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The global spread of 2019-nCoV: a molecular evolutionary analysis.
Pathog Glob Health. 2020 03; 114(2):64-67.PG

Abstract

The global spread of the 2019-nCoV is continuing and is fast moving, as indicated by the WHO raising the risk assessment to high. In this article, we provide a preliminary phylodynamic and phylogeographic analysis of this new virus. A Maximum Clade Credibility tree has been built using the 29 available whole genome sequences of 2019-nCoV and two whole genome sequences that are highly similar sequences from Bat SARS-like Coronavirus available in GeneBank. We are able to clarify the mechanism of transmission among the countries which have provided the 2019-nCoV sequence isolates from their patients. The Bayesian phylogeographic reconstruction shows that the 2019-2020 nCoV most probably originated from the Bat SARS-like Coronavirus circulating in the Rhinolophus bat family. In agreement with epidemiological observations, the most likely geographic origin of the new outbreak was the city of Wuhan, China, where 2019-nCoV time of the most recent common ancestor emerged, according to molecular clock analysis, around November 25th, 2019. These results, together with previously recorded epidemics, suggest a recurring pattern of periodical epizootic outbreaks due to Betacoronavirus. Moreover, our study describes the same population genetic dynamic underlying the SARS 2003 epidemic, and suggests the urgent need for the development of effective molecular surveillance strategies of Betacoronavirus among animals and Rhinolophus of the bat family.

Authors+Show Affiliations

Unit of Medical Statistics and Molecular Epidemiology, University Campus Bio-Medico of Rome, Italy.Laboratório de Flavivírus, Instituto Oswaldo Cruz, Fundação Oswaldo Cruz, Rio de Janeiro, Brazil.Department of Epidemiology, University of Florida, Gainesville, FL, USA. Emerging Pathogens Institute, University of Florida, Gainesville, FL, USA.Department of Epidemiology, University of Florida, Gainesville, FL, USA. Emerging Pathogens Institute, University of Florida, Gainesville, FL, USA.Unit of Medical Statistics and Molecular Epidemiology, University Campus Bio-Medico of Rome, Italy.Laboratório de Flavivírus, Instituto Oswaldo Cruz, Fundação Oswaldo Cruz, Rio de Janeiro, Brazil.Unit of Clinical Laboratory Science, University Campus Bio-Medico of Rome, Italy.Laboratório de Flavivírus, Instituto Oswaldo Cruz, Fundação Oswaldo Cruz, Rio de Janeiro, Brazil.

Pub Type(s)

Journal Article

Language

eng

PubMed ID

32048560

Citation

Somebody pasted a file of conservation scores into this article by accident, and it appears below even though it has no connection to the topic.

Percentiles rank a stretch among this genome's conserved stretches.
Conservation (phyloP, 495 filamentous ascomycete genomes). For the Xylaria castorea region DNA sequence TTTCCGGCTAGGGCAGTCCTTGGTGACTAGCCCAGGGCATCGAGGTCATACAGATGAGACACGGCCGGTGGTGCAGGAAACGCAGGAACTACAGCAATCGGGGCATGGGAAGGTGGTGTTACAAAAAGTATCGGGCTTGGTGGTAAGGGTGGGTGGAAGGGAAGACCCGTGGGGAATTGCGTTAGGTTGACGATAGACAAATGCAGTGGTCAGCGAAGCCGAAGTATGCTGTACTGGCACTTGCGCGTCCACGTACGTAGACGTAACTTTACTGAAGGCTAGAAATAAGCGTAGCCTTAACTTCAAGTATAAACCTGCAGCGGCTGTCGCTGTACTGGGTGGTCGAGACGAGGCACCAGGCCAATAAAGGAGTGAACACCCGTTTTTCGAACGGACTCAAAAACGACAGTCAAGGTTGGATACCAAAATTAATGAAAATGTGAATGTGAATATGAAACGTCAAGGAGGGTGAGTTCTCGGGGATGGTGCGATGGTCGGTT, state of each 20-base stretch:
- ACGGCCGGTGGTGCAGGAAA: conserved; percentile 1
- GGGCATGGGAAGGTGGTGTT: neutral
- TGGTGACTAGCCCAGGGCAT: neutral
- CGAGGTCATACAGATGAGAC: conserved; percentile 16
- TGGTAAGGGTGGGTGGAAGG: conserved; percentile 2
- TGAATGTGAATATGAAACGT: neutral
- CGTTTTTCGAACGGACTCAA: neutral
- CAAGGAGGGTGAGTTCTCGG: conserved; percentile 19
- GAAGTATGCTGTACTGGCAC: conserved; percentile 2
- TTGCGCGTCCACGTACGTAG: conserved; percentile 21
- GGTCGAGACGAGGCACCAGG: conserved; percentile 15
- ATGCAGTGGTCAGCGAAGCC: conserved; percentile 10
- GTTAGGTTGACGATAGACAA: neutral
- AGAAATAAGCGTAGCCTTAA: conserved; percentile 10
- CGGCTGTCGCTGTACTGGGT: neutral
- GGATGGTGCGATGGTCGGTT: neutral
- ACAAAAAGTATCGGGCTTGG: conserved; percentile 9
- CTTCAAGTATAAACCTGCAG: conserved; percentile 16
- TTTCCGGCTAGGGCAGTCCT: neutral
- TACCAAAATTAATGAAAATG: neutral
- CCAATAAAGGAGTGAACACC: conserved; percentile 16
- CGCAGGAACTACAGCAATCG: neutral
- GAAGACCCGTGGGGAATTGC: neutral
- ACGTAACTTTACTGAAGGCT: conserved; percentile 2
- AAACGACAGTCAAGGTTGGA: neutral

Benvenuto, Domenico, et al. "The Global Spread of 2019-nCoV: a Molecular Evolutionary Analysis." Pathogens and Global Health, vol. 114, no. 2, 2020, pp. 64-67.
Benvenuto D, Giovanetti M, Salemi M, et al. The global spread of 2019-nCoV: a molecular evolutionary analysis. Pathog Glob Health. 2020;114(2):64-67.
Benvenuto, D., Giovanetti, M., Salemi, M., Prosperi, M., De Flora, C., Junior Alcantara, L. C., Angeletti, S., & Ciccozzi, M. (2020). The global spread of 2019-nCoV: a molecular evolutionary analysis. Pathogens and Global Health, 114(2), 64-67. https://doi.org/10.1080/20477724.2020.1725339
Benvenuto D, et al. The Global Spread of 2019-nCoV: a Molecular Evolutionary Analysis. Pathog Glob Health. 2020;114(2):64-67. PubMed PMID: 32048560.
* Article titles in AMA citation format should be in sentence-case
TY - JOUR T1 - The global spread of 2019-nCoV: a molecular evolutionary analysis. AU - Benvenuto,Domenico, AU - Giovanetti,Marta, AU - Salemi,Marco, AU - Prosperi,Mattia, AU - De Flora,Cecilia, AU - Junior Alcantara,Luiz Carlos, AU - Angeletti,Silvia, AU - Ciccozzi,Massimo, Y1 - 2020/02/12/ PY - 2020/2/13/pubmed PY - 2020/4/9/medline PY - 2020/2/13/entrez KW - 2019-nCoV KW - SARS KW - molecular Epidemiology KW - phylogeny SP - 64 EP - 67 JF - Pathogens and global health JO - Pathog Glob Health VL - 114 IS - 2 N2 - The global spread of the 2019-nCoV is continuing and is fast moving, as indicated by the WHO raising the risk assessment to high. In this article, we provide a preliminary phylodynamic and phylogeographic analysis of this new virus. A Maximum Clade Credibility tree has been built using the 29 available whole genome sequences of 2019-nCoV and two whole genome sequences that are highly similar sequences from Bat SARS-like Coronavirus available in GeneBank. We are able to clarify the mechanism of transmission among the countries which have provided the 2019-nCoV sequence isolates from their patients. The Bayesian phylogeographic reconstruction shows that the 2019-2020 nCoV most probably originated from the Bat SARS-like Coronavirus circulating in the Rhinolophus bat family. In agreement with epidemiological observations, the most likely geographic origin of the new outbreak was the city of Wuhan, China, where 2019-nCoV time of the most recent common ancestor emerged, according to molecular clock analysis, around November 25th, 2019. These results, together with previously recorded epidemics, suggest a recurring pattern of periodical epizootic outbreaks due to Betacoronavirus. Moreover, our study describes the same population genetic dynamic underlying the SARS 2003 epidemic, and suggests the urgent need for the development of effective molecular surveillance strategies of Betacoronavirus among animals and Rhinolophus of the bat family. SN - 2047-7732 UR - https://www.unboundmedicine.com/medline/citation/32048560/The_global_spread_of_2019_nCoV:_a_molecular_evolutionary_analysis_ L2 - https://www.tandfonline.com/doi/full/10.1080/20477724.2020.1725339 DB - PRIME DP - Unbound Medicine ER -